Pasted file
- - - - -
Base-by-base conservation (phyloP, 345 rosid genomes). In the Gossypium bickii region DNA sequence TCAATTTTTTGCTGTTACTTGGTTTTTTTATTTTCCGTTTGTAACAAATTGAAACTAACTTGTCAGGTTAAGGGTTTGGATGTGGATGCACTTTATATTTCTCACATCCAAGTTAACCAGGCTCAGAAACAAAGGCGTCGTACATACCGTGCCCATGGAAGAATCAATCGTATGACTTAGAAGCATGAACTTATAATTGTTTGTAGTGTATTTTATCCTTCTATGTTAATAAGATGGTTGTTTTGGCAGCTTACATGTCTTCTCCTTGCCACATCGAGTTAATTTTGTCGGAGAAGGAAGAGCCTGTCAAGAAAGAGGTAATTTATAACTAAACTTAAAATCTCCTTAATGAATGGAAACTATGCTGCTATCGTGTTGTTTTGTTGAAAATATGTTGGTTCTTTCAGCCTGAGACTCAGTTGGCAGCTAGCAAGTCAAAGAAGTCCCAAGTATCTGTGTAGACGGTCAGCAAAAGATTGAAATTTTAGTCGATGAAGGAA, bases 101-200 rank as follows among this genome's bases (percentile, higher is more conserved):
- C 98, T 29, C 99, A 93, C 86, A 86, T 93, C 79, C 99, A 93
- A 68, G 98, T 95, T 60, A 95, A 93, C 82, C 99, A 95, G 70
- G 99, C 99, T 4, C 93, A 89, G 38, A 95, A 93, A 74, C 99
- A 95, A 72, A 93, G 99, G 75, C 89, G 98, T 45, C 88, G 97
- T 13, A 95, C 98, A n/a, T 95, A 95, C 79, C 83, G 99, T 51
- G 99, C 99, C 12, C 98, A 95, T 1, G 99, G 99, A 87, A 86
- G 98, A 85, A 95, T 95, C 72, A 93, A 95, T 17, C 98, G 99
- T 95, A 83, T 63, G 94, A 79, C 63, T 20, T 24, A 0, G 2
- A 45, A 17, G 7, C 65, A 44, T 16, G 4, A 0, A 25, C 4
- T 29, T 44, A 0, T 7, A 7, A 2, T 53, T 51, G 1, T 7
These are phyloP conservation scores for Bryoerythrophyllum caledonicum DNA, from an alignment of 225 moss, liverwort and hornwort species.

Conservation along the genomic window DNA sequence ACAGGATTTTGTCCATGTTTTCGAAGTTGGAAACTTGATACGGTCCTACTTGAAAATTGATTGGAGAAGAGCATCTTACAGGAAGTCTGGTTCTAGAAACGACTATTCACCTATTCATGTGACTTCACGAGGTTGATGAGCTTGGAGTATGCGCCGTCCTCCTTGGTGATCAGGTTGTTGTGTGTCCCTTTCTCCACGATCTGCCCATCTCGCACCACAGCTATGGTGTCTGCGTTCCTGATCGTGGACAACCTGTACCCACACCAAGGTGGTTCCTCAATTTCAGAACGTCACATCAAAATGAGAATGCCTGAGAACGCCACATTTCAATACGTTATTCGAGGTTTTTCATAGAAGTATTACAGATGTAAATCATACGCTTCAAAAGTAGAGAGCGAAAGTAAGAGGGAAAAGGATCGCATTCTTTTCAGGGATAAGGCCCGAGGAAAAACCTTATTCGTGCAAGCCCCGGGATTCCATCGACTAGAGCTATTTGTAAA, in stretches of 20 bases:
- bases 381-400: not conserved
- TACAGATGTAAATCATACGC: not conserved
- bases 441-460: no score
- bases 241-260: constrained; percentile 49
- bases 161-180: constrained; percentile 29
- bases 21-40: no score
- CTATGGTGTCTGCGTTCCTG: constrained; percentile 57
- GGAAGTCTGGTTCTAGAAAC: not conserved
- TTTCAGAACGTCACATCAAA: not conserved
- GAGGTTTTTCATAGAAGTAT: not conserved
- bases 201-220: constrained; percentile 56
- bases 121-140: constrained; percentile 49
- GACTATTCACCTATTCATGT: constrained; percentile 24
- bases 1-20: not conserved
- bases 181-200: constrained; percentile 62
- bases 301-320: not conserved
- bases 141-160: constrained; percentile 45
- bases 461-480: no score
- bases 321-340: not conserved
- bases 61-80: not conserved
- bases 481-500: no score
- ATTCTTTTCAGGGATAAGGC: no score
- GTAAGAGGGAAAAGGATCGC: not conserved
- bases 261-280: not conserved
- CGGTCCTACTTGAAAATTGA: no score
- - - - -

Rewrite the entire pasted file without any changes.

Base-by-base conservation (phyloP, 345 rosid genomes). In the Gossypium bickii region DNA sequence TCAATTTTTTGCTGTTACTTGGTTTTTTTATTTTCCGTTTGTAACAAATTGAAACTAACTTGTCAGGTTAAGGGTTTGGATGTGGATGCACTTTATATTTCTCACATCCAAGTTAACCAGGCTCAGAAACAAAGGCGTCGTACATACCGTGCCCATGGAAGAATCAATCGTATGACTTAGAAGCATGAACTTATAATTGTTTGTAGTGTATTTTATCCTTCTATGTTAATAAGATGGTTGTTTTGGCAGCTTACATGTCTTCTCCTTGCCACATCGAGTTAATTTTGTCGGAGAAGGAAGAGCCTGTCAAGAAAGAGGTAATTTATAACTAAACTTAAAATCTCCTTAATGAATGGAAACTATGCTGCTATCGTGTTGTTTTGTTGAAAATATGTTGGTTCTTTCAGCCTGAGACTCAGTTGGCAGCTAGCAAGTCAAAGAAGTCCCAAGTATCTGTGTAGACGGTCAGCAAAAGATTGAAATTTTAGTCGATGAAGGAA, bases 101-200 rank as follows among this genome's bases (percentile, higher is more conserved):
- C 98, T 29, C 99, A 93, C 86, A 86, T 93, C 79, C 99, A 93
- A 68, G 98, T 95, T 60, A 95, A 93, C 82, C 99, A 95, G 70
- G 99, C 99, T 4, C 93, A 89, G 38, A 95, A 93, A 74, C 99
- A 95, A 72, A 93, G 99, G 75, C 89, G 98, T 45, C 88, G 97
- T 13, A 95, C 98, A n/a, T 95, A 95, C 79, C 83, G 99, T 51
- G 99, C 99, C 12, C 98, A 95, T 1, G 99, G 99, A 87, A 86
- G 98, A 85, A 95, T 95, C 72, A 93, A 95, T 17, C 98, G 99
- T 95, A 83, T 63, G 94, A 79, C 63, T 20, T 24, A 0, G 2
- A 45, A 17, G 7, C 65, A 44, T 16, G 4, A 0, A 25, C 4
- T 29, T 44, A 0, T 7, A 7, A 2, T 53, T 51, G 1, T 7
These are phyloP conservation scores for Bryoerythrophyllum caledonicum DNA, from an alignment of 225 moss, liverwort and hornwort species.

Conservation along the genomic window DNA sequence ACAGGATTTTGTCCATGTTTTCGAAGTTGGAAACTTGATACGGTCCTACTTGAAAATTGATTGGAGAAGAGCATCTTACAGGAAGTCTGGTTCTAGAAACGACTATTCACCTATTCATGTGACTTCACGAGGTTGATGAGCTTGGAGTATGCGCCGTCCTCCTTGGTGATCAGGTTGTTGTGTGTCCCTTTCTCCACGATCTGCCCATCTCGCACCACAGCTATGGTGTCTGCGTTCCTGATCGTGGACAACCTGTACCCACACCAAGGTGGTTCCTCAATTTCAGAACGTCACATCAAAATGAGAATGCCTGAGAACGCCACATTTCAATACGTTATTCGAGGTTTTTCATAGAAGTATTACAGATGTAAATCATACGCTTCAAAAGTAGAGAGCGAAAGTAAGAGGGAAAAGGATCGCATTCTTTTCAGGGATAAGGCCCGAGGAAAAACCTTATTCGTGCAAGCCCCGGGATTCCATCGACTAGAGCTATTTGTAAA, in stretches of 20 bases:
- bases 381-400: not conserved
- TACAGATGTAAATCATACGC: not conserved
- bases 441-460: no score
- bases 241-260: constrained; percentile 49
- bases 161-180: constrained; percentile 29
- bases 21-40: no score
- CTATGGTGTCTGCGTTCCTG: constrained; percentile 57
- GGAAGTCTGGTTCTAGAAAC: not conserved
- TTTCAGAACGTCACATCAAA: not conserved
- GAGGTTTTTCATAGAAGTAT: not conserved
- bases 201-220: constrained; percentile 56
- bases 121-140: constrained; percentile 49
- GACTATTCACCTATTCATGT: constrained; percentile 24
- bases 1-20: not conserved
- bases 181-200: constrained; percentile 62
- bases 301-320: not conserved
- bases 141-160: constrained; percentile 45
- bases 461-480: no score
- bases 321-340: not conserved
- bases 61-80: not conserved
- bases 481-500: no score
- ATTCTTTTCAGGGATAAGGC: no score
- GTAAGAGGGAAAAGGATCGC: not conserved
- bases 261-280: not conserved
- CGGTCCTACTTGAAAATTGA: no score